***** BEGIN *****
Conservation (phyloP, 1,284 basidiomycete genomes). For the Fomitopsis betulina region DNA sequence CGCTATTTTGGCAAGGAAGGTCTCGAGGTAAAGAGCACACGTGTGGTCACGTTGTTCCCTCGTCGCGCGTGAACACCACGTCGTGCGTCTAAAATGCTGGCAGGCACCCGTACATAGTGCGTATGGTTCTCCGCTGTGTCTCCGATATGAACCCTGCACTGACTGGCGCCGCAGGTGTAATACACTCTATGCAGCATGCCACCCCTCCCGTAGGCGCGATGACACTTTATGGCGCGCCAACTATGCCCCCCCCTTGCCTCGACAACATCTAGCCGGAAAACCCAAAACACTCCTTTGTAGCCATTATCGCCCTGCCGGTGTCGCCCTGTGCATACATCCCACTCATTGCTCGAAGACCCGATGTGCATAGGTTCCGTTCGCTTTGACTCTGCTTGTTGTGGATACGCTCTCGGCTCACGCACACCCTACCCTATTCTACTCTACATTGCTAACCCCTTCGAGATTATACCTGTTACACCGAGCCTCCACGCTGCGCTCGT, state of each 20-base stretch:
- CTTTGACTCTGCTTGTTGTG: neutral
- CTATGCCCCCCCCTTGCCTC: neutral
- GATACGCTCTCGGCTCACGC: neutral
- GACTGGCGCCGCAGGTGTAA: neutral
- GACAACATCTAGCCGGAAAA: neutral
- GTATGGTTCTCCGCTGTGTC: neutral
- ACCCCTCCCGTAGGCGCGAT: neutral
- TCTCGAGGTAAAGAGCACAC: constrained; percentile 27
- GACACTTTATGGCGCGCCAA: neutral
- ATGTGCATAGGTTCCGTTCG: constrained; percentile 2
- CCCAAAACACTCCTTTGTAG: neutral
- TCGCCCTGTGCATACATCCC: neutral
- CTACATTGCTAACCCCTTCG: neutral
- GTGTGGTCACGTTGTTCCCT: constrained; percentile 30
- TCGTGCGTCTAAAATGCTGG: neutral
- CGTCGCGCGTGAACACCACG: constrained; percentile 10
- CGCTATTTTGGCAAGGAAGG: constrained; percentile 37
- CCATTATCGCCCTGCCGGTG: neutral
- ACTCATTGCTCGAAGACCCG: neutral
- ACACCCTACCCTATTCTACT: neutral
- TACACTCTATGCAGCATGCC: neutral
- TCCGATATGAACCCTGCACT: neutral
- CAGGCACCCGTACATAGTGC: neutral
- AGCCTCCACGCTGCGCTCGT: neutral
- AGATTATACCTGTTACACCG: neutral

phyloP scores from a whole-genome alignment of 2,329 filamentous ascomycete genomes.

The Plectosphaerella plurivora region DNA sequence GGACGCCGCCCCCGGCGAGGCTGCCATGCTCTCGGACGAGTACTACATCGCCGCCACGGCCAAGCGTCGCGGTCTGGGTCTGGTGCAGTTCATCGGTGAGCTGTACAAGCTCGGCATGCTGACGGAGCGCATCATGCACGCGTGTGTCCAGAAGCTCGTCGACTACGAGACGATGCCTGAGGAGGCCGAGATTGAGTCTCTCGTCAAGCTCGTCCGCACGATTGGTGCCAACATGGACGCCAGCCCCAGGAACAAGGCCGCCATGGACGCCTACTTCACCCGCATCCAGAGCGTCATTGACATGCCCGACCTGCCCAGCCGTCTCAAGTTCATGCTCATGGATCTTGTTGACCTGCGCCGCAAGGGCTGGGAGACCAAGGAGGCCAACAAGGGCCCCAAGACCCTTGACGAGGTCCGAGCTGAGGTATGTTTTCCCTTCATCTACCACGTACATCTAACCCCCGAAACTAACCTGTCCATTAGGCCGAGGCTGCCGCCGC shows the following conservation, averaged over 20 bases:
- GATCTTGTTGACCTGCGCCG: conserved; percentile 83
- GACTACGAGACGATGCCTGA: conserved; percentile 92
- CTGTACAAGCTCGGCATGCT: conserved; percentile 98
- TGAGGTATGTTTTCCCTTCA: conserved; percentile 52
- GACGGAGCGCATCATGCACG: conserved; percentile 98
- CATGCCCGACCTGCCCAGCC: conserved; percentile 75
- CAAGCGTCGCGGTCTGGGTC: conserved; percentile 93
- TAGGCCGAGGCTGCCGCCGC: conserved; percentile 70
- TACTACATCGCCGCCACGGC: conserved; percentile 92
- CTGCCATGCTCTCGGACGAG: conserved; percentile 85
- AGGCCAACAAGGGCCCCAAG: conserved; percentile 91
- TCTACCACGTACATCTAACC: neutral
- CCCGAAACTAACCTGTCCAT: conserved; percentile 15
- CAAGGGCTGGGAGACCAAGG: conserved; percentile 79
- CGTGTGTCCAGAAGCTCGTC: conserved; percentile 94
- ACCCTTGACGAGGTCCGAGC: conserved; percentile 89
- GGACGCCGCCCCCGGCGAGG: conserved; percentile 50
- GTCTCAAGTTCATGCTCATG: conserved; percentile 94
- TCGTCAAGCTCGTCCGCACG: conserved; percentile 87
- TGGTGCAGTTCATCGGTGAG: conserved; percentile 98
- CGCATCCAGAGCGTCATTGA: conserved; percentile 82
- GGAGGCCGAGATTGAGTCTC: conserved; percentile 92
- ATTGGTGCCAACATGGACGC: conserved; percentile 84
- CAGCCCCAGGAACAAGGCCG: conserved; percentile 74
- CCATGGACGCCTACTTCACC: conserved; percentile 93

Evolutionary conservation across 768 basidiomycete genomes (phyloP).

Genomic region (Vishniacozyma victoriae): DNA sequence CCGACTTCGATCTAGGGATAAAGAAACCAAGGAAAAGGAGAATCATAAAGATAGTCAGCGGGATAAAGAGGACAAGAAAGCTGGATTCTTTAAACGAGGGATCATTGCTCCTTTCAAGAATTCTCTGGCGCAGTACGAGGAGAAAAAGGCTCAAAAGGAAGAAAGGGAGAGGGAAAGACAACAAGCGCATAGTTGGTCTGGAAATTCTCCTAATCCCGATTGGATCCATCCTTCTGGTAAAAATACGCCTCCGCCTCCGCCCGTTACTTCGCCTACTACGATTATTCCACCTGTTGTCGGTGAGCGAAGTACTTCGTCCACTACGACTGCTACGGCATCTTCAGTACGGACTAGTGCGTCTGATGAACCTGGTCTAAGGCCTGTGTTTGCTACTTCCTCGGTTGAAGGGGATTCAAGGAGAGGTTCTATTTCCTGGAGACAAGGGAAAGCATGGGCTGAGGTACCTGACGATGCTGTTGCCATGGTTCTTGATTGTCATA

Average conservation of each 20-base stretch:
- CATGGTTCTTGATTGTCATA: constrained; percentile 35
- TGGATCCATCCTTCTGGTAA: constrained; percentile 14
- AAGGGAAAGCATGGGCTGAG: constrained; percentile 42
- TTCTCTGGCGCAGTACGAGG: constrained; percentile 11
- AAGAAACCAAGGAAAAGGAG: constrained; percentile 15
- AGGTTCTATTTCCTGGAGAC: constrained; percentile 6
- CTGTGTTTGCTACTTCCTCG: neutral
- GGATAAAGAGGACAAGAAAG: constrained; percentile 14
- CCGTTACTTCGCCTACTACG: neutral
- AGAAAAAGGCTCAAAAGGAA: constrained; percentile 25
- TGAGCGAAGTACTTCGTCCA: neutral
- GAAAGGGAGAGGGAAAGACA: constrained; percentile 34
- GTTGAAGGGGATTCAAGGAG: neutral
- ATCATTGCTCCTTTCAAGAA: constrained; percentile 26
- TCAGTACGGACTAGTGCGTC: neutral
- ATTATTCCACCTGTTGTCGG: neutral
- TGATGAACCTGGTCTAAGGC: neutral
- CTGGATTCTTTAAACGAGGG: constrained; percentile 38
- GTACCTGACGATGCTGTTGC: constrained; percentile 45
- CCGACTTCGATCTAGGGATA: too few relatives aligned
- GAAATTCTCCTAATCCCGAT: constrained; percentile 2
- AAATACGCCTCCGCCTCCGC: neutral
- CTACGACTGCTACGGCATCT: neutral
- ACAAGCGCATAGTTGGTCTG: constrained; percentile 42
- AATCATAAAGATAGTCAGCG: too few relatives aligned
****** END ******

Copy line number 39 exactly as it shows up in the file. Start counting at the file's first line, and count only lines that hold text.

- AGGCCAACAAGGGCCCCAAG: conserved; percentile 91